Marvel’s Judgment Day shows why the Eternals are pointless
The Eternals may be extraordinarily powerful, but Marvel’s new defenders of Earth make absolutely no sense, and the Celestials are to blame.
This article contains SPOILERS for AX: Judgment Day #2
The eternal they have incredible power, but make very little sense in the Marvel universe, all thanks to their Celestial creators. The Eternals are even more powerful in the comics than they are in the MCU, and true to their name, they’re extremely hard to kill (and even the dead don’t care – they’re immediately resurrected thanks to the great Eternals machine buried in Earth) . But AX: Judgment Day #2 it suggests that the Celestials accidentally left a huge flaw in their creations, and it has everything to do with their Three Principles that guide all their actions.
In the current comics continuity, the Eternals are engaged in a bitter war with the X-Men on the island of Krakoa. Thanks to the new reboot X Men franchise, Earth’s mutant population can now rise from the dead with frightening ease; Cerebro’s abilities, five unique mutants, and Krakoa’s innate powers mean that no mutant can truly die (as long as the resurrection protocols and systems are in place). This information, once secret, is now publicly known to all of humanity. Now they despise mutants more than ever, and the Eternals vow to defeat them.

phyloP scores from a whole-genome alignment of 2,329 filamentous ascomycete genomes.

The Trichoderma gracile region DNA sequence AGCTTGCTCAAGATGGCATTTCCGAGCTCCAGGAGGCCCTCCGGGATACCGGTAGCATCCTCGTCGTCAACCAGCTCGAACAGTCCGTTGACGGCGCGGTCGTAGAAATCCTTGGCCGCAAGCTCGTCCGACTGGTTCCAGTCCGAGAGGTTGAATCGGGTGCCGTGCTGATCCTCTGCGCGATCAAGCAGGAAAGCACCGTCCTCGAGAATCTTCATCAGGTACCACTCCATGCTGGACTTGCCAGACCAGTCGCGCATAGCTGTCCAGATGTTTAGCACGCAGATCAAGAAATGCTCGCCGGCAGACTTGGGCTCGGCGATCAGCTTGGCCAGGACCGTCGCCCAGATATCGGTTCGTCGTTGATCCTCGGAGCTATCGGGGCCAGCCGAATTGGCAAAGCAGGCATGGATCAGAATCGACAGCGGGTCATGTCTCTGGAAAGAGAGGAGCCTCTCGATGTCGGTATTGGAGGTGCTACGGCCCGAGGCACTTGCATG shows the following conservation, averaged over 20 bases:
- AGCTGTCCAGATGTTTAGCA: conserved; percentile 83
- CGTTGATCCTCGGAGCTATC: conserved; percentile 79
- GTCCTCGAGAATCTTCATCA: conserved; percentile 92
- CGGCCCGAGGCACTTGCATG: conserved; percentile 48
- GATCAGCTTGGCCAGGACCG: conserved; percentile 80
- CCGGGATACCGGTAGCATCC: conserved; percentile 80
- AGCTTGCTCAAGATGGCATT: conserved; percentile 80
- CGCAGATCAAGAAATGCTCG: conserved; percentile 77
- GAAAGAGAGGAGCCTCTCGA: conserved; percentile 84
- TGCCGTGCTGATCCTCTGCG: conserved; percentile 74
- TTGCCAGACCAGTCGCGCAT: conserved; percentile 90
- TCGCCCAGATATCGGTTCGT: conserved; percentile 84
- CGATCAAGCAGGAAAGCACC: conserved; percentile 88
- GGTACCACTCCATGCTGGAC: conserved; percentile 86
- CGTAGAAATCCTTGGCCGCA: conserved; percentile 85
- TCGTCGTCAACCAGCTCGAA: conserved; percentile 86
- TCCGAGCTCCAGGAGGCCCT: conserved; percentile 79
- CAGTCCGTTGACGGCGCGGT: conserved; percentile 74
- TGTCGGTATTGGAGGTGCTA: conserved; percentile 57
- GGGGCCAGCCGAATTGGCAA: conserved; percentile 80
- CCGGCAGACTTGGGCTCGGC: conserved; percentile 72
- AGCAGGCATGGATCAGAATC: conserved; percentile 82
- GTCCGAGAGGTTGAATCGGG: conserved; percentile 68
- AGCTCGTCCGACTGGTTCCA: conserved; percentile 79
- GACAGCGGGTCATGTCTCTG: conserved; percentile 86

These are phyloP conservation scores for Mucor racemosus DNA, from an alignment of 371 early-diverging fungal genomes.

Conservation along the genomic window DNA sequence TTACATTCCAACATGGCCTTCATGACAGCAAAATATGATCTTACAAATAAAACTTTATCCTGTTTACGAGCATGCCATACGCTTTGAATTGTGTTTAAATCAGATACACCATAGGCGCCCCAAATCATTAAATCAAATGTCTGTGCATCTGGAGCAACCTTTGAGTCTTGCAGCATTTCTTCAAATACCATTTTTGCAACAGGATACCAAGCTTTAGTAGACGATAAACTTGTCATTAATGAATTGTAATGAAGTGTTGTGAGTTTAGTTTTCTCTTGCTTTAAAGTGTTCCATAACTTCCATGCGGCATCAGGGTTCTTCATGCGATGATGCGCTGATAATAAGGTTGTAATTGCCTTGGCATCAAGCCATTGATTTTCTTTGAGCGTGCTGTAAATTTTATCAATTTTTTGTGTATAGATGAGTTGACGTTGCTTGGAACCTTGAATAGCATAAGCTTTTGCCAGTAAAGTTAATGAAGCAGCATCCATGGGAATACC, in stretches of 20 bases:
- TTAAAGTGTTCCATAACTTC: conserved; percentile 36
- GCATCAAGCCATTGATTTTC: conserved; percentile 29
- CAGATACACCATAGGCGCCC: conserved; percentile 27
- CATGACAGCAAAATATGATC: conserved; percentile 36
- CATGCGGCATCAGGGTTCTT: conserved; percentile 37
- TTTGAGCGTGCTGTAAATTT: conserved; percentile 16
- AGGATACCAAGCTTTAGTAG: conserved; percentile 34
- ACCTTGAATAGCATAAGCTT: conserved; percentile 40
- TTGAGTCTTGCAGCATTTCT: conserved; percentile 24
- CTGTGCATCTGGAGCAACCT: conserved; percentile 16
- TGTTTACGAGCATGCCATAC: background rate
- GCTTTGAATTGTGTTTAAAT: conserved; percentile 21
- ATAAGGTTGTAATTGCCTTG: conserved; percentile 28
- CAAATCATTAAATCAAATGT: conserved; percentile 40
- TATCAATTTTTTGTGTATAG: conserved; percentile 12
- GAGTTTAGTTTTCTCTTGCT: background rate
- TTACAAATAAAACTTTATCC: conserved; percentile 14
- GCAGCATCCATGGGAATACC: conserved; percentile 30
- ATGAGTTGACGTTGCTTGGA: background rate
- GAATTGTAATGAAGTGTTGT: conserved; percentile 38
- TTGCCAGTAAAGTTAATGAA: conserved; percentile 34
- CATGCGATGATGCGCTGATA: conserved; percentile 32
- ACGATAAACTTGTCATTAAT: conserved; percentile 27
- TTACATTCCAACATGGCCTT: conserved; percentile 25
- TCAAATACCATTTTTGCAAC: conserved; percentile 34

In AX: Judgment Day #2, written by Keiron Gillen with art by Valentino Schiti, the Eternals declare that the X-Men represent “excess deviance”, thus activating their third guiding principle. But his other two principles are not so consistent. When the Avengers led by Iron Man plan to destroy a Celestial with the help of the Eternals, the Eternals remind them of their three principles: Correct the excess deviation, protect the machineand – perhaps most important of all – Protect the celestials. “You should know that if you start this plan,” warns Phastos “We to own act to stop it. Our principles will bind us.” Phastos is correct; the Eternals will not be able to resist their programming… but that programming is seriously flawed.
The main Eternals seem to activate in a rather arbitrary way. Correcting excess deviation, for example, is not a reflex, Druig decides just before the The day of judgment crossover event (and he has to convince others to go along with his plan). Principles make even less sense when it comes to protecting Celestials – shouldn’t the first principle only be activated? thought of betraying the Progenitor, let alone discussing the plan to begin with? Try as they might, Marvel can’t force the Eternals to be free-willed beings and mindless automatons at the same time.
In recent issues, the Eternals have acted more human than ever, expressing their reservations and even rebelling against each other (Ikaris, for example, attacks other Eternals to avoid war with the X-Men) . Even so, the Three Principles guide each Eternal and prevent them from allying themselves 100% with humanity or the mutant species. The eternal they may look and feel human, but their Three Principles prove otherwise (even if they themselves make little sense at this point).